Circular RNAs (circRNAs) are now recognized as large species of transcripts in eukaryotic
cells. From model organisms such as C. elegans, Drosophila, mice to human beings, thousands of
circRNAs formed from back-splicing of exons have been identified. The known complexity of
transcriptome has been greatly expanded upon the discovery of these RNAs. Studies about the
biogenesis and physiological functions have yielded substantial knowledge for the circRNAs, and they
are now more likely to be viewed as regulatory elements coded by the genome rather than unavoidable
noise of gene expression. Certain human diseases may also relate to circRNAs. These circRNAs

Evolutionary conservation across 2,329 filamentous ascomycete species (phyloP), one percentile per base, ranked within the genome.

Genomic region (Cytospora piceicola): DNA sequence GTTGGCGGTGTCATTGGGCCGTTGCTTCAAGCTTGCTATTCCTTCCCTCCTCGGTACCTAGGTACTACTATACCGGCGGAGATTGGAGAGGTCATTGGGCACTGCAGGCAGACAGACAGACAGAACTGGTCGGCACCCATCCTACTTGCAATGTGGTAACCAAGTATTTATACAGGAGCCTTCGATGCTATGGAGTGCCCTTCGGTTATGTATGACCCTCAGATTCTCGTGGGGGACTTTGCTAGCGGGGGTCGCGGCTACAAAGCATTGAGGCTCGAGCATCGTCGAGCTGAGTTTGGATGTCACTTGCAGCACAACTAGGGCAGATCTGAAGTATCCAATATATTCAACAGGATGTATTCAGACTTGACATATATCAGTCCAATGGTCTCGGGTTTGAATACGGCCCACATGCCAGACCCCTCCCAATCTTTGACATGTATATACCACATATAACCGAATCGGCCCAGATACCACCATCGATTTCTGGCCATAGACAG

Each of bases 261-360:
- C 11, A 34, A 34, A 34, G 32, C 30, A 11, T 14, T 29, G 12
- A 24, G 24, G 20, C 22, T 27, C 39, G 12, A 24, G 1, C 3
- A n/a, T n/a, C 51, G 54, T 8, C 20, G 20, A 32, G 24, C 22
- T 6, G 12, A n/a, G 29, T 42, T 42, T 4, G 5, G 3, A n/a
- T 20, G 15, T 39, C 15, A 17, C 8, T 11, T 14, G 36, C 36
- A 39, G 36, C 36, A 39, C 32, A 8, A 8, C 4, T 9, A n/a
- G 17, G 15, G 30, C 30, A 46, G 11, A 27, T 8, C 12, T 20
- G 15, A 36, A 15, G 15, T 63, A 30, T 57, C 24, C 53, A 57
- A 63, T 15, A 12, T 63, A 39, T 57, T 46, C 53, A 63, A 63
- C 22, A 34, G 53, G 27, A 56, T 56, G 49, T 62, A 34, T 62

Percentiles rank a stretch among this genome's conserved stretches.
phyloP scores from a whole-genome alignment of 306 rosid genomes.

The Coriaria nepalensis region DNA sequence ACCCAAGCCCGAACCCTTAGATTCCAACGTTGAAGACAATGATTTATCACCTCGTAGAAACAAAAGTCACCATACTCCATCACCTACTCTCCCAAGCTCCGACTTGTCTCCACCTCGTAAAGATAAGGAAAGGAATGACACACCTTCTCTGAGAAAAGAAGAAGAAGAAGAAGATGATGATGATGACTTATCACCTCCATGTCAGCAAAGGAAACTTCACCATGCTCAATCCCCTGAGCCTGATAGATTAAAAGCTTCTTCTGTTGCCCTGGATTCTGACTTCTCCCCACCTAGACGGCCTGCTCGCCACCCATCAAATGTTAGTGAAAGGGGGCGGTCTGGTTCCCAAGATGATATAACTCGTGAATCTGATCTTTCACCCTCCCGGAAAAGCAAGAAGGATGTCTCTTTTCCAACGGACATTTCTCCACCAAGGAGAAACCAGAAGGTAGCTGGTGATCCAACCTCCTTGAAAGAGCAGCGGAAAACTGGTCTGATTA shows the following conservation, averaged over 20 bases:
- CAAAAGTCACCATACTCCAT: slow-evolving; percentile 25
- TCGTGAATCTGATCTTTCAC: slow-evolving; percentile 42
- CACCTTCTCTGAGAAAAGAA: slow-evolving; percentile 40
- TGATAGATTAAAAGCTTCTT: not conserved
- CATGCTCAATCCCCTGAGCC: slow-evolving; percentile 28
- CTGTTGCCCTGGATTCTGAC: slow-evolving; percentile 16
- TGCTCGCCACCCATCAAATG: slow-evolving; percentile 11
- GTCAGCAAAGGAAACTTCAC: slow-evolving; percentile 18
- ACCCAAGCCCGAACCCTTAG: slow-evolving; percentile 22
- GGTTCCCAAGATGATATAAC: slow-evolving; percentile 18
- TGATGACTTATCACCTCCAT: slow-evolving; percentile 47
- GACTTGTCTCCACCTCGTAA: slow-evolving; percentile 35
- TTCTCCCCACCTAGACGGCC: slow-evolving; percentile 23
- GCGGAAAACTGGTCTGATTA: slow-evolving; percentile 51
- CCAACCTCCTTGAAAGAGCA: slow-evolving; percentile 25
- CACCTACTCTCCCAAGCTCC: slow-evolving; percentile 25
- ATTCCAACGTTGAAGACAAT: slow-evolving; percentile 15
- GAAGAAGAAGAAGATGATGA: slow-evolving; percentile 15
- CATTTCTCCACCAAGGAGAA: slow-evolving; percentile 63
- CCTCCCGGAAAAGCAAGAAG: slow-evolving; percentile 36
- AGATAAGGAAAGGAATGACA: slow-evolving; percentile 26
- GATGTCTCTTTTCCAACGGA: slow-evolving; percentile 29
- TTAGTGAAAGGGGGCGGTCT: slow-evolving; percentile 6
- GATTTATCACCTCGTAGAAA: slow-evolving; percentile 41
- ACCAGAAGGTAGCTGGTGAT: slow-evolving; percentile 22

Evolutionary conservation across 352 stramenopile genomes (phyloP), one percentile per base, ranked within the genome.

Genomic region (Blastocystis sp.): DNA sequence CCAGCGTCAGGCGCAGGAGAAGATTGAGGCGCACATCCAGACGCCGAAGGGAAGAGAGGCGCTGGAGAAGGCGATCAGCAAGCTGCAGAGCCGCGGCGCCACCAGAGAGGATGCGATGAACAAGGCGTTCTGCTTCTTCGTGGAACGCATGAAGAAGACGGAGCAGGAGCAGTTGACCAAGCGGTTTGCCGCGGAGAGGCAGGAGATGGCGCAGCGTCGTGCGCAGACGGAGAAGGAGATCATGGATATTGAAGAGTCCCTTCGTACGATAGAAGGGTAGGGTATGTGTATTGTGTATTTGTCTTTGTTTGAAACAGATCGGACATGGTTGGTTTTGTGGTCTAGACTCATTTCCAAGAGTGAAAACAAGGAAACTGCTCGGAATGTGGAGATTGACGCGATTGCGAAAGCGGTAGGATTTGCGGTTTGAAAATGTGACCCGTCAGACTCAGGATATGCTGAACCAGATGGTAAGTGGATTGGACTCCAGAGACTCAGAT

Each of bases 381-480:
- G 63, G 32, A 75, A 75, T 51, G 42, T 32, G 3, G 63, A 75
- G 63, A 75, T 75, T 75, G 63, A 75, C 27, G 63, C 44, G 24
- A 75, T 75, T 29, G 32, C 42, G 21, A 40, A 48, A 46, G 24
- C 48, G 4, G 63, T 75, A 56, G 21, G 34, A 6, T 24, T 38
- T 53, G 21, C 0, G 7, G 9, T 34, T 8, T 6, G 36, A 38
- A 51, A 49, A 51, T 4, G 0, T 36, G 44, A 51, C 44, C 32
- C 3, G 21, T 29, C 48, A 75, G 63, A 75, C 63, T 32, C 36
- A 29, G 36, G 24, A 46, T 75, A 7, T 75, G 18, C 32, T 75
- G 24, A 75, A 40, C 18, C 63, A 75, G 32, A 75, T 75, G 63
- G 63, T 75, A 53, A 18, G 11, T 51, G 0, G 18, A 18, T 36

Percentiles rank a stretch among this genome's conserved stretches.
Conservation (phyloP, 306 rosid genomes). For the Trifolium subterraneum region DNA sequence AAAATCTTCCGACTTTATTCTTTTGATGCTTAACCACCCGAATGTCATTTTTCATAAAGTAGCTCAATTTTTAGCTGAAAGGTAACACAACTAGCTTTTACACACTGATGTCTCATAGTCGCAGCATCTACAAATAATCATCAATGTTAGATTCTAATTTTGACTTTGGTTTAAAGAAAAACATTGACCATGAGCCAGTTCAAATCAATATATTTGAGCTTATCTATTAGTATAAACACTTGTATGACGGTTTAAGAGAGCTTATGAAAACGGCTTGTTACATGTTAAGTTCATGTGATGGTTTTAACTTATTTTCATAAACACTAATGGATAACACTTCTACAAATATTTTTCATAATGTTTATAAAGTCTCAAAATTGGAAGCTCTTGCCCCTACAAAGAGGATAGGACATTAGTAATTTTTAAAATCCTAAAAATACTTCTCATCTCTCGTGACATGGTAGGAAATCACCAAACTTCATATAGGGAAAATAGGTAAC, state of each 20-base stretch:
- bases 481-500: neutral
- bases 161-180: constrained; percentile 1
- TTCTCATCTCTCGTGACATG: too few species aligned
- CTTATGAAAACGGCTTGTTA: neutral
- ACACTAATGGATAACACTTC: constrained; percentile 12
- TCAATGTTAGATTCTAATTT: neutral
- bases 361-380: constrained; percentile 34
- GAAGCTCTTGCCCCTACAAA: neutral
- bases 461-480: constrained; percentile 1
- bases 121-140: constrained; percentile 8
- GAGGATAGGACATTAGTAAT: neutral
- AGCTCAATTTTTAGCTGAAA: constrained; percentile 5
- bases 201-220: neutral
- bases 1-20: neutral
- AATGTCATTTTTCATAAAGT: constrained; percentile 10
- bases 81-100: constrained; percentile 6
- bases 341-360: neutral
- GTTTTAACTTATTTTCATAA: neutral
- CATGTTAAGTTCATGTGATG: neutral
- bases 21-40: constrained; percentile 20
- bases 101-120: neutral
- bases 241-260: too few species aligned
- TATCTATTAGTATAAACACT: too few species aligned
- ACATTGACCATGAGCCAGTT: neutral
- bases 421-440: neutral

show diversifications in features such as sequence composition and cellular localization, and thus we propose that they
may be divided into subtypes such as cytoplasmic circRNAs, nuclear circRNAs, and exon-intron circRNAs (EIciRNAs).
Here we summarize and discuss knowns and unknowns for these RNAs, and we need to keep in mind that the whole field
is still at the beginning of exciting explorations.
Keywords: Biogenesis, circRNA, EIciRNA, microRNA, microRNA sponge, ncRNA, Transcription.
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